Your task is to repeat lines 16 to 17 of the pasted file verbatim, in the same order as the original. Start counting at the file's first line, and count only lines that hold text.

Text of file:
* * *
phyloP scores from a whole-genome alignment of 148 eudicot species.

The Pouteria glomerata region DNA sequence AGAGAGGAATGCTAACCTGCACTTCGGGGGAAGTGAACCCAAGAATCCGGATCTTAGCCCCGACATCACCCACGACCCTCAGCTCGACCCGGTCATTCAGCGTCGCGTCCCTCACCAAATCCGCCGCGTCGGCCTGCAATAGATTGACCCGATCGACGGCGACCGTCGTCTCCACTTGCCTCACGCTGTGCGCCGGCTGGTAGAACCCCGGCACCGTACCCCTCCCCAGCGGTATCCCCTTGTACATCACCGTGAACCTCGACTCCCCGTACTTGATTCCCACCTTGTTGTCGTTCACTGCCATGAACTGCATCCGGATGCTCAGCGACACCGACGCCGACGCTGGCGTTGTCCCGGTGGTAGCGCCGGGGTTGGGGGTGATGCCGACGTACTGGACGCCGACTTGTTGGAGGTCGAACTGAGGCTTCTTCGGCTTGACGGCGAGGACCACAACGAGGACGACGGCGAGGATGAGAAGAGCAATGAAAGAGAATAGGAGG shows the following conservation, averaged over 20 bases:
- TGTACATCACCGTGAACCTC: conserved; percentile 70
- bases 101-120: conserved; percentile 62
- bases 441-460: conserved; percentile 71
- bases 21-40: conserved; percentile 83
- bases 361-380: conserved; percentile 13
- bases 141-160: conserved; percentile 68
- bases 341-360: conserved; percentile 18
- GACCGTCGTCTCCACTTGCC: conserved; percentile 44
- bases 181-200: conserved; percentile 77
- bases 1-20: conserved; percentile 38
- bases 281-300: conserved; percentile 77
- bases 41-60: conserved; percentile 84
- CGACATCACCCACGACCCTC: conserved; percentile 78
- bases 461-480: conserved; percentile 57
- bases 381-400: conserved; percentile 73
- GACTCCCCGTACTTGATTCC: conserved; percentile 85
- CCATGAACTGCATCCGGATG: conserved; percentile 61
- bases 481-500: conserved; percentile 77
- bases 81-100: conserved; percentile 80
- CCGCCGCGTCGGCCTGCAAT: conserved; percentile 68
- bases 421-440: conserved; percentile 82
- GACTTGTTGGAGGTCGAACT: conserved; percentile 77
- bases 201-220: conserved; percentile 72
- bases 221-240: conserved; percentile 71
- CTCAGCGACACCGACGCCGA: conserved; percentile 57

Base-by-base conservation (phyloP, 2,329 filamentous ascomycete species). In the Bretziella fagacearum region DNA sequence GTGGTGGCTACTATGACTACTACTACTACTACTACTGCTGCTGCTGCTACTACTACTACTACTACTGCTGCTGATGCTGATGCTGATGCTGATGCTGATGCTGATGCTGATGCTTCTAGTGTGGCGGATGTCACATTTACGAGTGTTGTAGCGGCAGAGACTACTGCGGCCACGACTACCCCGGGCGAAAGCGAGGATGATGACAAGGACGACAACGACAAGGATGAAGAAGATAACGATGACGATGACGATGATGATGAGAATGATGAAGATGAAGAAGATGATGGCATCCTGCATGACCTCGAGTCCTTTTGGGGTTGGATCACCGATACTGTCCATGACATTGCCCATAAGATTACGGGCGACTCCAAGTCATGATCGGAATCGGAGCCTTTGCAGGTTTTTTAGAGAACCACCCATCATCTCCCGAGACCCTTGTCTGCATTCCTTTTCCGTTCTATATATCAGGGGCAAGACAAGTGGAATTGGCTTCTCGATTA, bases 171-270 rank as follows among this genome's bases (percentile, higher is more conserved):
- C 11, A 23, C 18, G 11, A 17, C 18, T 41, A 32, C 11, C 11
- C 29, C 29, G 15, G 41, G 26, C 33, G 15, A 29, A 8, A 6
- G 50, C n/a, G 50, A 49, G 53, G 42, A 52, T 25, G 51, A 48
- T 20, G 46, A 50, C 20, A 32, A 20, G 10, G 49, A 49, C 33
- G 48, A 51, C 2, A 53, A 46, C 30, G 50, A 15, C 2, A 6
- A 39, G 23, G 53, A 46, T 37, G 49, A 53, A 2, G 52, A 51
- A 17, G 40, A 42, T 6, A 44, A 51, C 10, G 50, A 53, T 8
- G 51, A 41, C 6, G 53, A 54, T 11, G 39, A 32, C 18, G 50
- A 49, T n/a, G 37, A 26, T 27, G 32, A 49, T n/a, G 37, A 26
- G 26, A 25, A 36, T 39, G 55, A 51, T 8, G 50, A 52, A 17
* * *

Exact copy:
- bases 461-480: conserved; percentile 57
- bases 381-400: conserved; percentile 73